Eleventh Sunday: The Lord Gives the Growth

 

            The ancient Hebrews understood agriculture. Their lives were dependent on the crops they cultivated and the animals they raised.  Yet, they knew that the wonder of growth belonged to the Lord. Paul would allude to this in 1 Corinthians 3:6-7: “I planted, Apollos watered, but God gave the growth. So neither he who plants nor he who waters is anything, but only God who gives the growth.”  When, in today's first reading,  Ezekiel prophesied that the Lord would take a sprig from a tree and turn it into a noble cedar, the people recognized in this prophecy that growth is always in God's hands.  He would do more for them than they could imagine.  Israel, a nation in exile at the time of this prophesy, would become the nation that the whole world would respect.  Every kind of bird, all the nations, would live under the tree of Israel.  God's wonders, like the wonders of agriculture, were too wonderful to understand.

 

            The people who heard Jesus tell the parable of the farmer's life also shared the wonder of the soil.  The farmer works hard during the day, but he can't make the seed grow into a plant, and the plant produce fruit.  God causes the growth.  In our modern terms, the farmer creates the best environment for growing, but God causes the growth.  Jesus' point is that the Kingdom of God is, like the plants, in God's hands. The workers in the Lord's fields must do their best to create the proper environment for growth, but God cause the growth.  The parable comforts the people of the early Church in face of discouragement when their efforts don't seem to be getting them anywhere.  They are a development of the Jewish faith and are rejected by that faith.  That is pretty hard to explain to the pagans to whom they preached Christ.  Persecuted on every side, they had to just trust God to give growth to his kingdom.

 

            And God does give growth.  The Church lives on despite the persecution from the Romans, despite internal dogmatic fights and debates of the second through fifth centuries, despite the Fall of Rome and conquest of the barbarians, despite the corruption from within and outside in the Middle Ages and the Renaissance, despite the onslaught of rationalists in the last two centuries, despite the clergy sex abuse scandel, despite internal attacks, despite the new attack on priests and faithful by the "holier than thous", the Church still lives on, and grows.  God gives the growth.  He does wonders with our feeble efforts.  He turns that which is insignificant into that which is substantial.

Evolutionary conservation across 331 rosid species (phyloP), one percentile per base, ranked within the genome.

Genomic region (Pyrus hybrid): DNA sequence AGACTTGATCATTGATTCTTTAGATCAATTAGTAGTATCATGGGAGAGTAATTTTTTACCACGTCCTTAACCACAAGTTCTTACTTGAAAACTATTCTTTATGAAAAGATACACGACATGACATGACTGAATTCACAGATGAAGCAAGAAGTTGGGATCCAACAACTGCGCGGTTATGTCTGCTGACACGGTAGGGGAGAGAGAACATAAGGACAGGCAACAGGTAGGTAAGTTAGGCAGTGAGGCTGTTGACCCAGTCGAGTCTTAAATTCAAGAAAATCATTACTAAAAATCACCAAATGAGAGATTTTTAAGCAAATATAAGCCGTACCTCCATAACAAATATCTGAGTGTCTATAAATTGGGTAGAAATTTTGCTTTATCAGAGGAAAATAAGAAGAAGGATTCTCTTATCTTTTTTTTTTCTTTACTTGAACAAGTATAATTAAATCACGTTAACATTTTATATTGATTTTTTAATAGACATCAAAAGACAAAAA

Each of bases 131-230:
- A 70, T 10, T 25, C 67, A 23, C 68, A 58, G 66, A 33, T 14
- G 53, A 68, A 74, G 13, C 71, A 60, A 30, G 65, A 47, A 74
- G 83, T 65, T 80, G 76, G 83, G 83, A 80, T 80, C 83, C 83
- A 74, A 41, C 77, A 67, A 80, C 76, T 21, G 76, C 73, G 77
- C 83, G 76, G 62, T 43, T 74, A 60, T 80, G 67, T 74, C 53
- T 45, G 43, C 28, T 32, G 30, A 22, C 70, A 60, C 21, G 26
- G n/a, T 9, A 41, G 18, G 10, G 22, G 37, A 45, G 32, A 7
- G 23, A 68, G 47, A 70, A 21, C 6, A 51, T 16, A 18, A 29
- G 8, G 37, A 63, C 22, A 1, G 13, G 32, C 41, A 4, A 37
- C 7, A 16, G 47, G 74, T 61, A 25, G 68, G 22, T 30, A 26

We are members of the greatest society the world has ever seen.  We are members of the Kingdom of God.  We are members of the Church.  No matter what the media may comment, we are part of the only truly relevant organization in the world.  We give meaning to the whole purpose of existence.  No matter what the media may say, the Church continues to grow.  For the Lord,  not people, gives the growth.

 

            Therefore, when you are confronted with media attacks upon religion, a media, which by the way, does not represent the basic perspective of the people but tries to formulate a perspective based on its own preconceived agenda, remember the Church is forever.

            And when you are confronted with those who compare the numbers of priests and priestless parishes and the numbers of Catholics to figures of fifty years ago, remember the Church is forever.  It will adjust and flourish in the future just as it has in the past.  And it will grow, for God gives it growth. 

 

            Therefore, when you are confronted with immorality on all sides, when you are convinced that the world is coming to an end because so many people are behaving so poorly, because you, as we all, are often inclined to join them, do not despair, the church not only lives on through the muddle and the mire, it actually grows.  You and I also grow as long as we do everything we can to stay united to the Church.  For in the face of turmoil, outside us and within us, God gives his Church growth.  And you and I, right here, St. Ignatius of Antioch Parish, although a small unit, are still the Church.

 

            As St. Paul tells the Corinthians in today's second reading: we walk by faith, not by sight.  May we always stay united to Church so God might work the miracle of His growth through us.